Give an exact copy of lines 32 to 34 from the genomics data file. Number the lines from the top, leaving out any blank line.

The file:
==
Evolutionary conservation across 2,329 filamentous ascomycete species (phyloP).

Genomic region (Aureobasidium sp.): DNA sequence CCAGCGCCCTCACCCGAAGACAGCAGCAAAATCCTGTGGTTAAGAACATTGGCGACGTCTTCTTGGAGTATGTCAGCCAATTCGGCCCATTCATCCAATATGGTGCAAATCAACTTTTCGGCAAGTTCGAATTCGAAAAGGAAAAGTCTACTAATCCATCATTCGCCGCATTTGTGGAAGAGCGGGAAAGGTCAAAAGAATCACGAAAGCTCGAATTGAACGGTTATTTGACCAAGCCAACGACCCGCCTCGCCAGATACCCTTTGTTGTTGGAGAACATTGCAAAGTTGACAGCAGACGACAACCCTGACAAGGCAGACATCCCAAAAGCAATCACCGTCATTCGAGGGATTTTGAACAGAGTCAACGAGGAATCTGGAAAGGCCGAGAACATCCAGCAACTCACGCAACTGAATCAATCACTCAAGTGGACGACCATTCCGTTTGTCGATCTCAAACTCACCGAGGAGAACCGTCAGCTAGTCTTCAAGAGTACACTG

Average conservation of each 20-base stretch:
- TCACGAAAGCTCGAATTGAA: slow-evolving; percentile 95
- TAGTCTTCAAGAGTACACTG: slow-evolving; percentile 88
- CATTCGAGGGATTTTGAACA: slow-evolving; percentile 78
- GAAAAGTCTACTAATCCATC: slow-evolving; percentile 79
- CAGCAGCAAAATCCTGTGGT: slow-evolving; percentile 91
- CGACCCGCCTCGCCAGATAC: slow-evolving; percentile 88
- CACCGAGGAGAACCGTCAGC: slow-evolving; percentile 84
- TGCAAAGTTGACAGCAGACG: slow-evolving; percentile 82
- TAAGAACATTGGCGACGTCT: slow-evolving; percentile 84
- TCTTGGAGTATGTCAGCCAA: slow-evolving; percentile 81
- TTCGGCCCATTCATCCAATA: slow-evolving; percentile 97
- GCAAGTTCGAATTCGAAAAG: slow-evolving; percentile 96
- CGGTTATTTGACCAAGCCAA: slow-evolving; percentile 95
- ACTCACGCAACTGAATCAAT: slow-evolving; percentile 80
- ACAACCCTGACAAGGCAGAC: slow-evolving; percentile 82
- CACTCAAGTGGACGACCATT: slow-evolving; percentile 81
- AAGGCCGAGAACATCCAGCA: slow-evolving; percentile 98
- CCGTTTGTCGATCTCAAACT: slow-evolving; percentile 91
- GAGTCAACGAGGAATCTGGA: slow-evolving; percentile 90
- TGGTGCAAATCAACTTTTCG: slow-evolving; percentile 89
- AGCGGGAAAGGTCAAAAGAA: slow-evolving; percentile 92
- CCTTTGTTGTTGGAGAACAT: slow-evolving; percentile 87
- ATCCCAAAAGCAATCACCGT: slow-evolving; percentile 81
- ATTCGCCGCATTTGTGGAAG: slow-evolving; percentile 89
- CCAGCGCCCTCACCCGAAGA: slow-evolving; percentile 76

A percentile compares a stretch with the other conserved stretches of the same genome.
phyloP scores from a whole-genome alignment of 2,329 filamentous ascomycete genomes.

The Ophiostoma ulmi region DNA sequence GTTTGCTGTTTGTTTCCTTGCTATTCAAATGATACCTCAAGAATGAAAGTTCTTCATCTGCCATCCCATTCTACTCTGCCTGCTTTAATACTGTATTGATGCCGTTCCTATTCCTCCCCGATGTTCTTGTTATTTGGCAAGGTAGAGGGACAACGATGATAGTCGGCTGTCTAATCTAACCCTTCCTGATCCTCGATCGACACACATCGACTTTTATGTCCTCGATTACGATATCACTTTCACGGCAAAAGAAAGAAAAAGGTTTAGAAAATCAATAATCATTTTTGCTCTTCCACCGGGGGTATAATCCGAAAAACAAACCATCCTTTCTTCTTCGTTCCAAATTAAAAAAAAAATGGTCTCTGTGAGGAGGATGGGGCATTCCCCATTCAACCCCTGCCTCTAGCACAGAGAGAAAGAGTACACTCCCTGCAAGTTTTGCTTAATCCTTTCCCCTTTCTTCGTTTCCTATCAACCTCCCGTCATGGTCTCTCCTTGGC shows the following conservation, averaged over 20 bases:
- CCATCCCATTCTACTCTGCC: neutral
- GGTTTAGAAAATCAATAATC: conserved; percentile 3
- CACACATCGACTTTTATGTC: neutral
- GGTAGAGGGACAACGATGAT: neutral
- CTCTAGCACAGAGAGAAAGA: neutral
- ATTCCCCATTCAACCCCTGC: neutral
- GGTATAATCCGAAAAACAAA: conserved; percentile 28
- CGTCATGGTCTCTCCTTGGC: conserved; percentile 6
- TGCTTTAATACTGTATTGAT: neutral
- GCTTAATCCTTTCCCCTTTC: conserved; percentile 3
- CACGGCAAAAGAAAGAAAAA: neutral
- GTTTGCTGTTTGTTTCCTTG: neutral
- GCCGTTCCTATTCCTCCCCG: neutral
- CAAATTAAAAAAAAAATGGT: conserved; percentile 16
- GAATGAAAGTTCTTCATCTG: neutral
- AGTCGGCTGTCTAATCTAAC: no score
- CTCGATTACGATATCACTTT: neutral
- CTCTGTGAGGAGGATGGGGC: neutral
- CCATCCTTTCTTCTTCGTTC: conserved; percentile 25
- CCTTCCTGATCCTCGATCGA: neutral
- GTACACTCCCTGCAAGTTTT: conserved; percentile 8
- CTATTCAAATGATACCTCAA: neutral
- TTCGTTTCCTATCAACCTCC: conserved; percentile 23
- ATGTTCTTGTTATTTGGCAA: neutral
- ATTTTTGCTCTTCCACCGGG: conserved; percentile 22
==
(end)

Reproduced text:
- CCATCCCATTCTACTCTGCC: neutral
- GGTTTAGAAAATCAATAATC: conserved; percentile 3
- CACACATCGACTTTTATGTC: neutral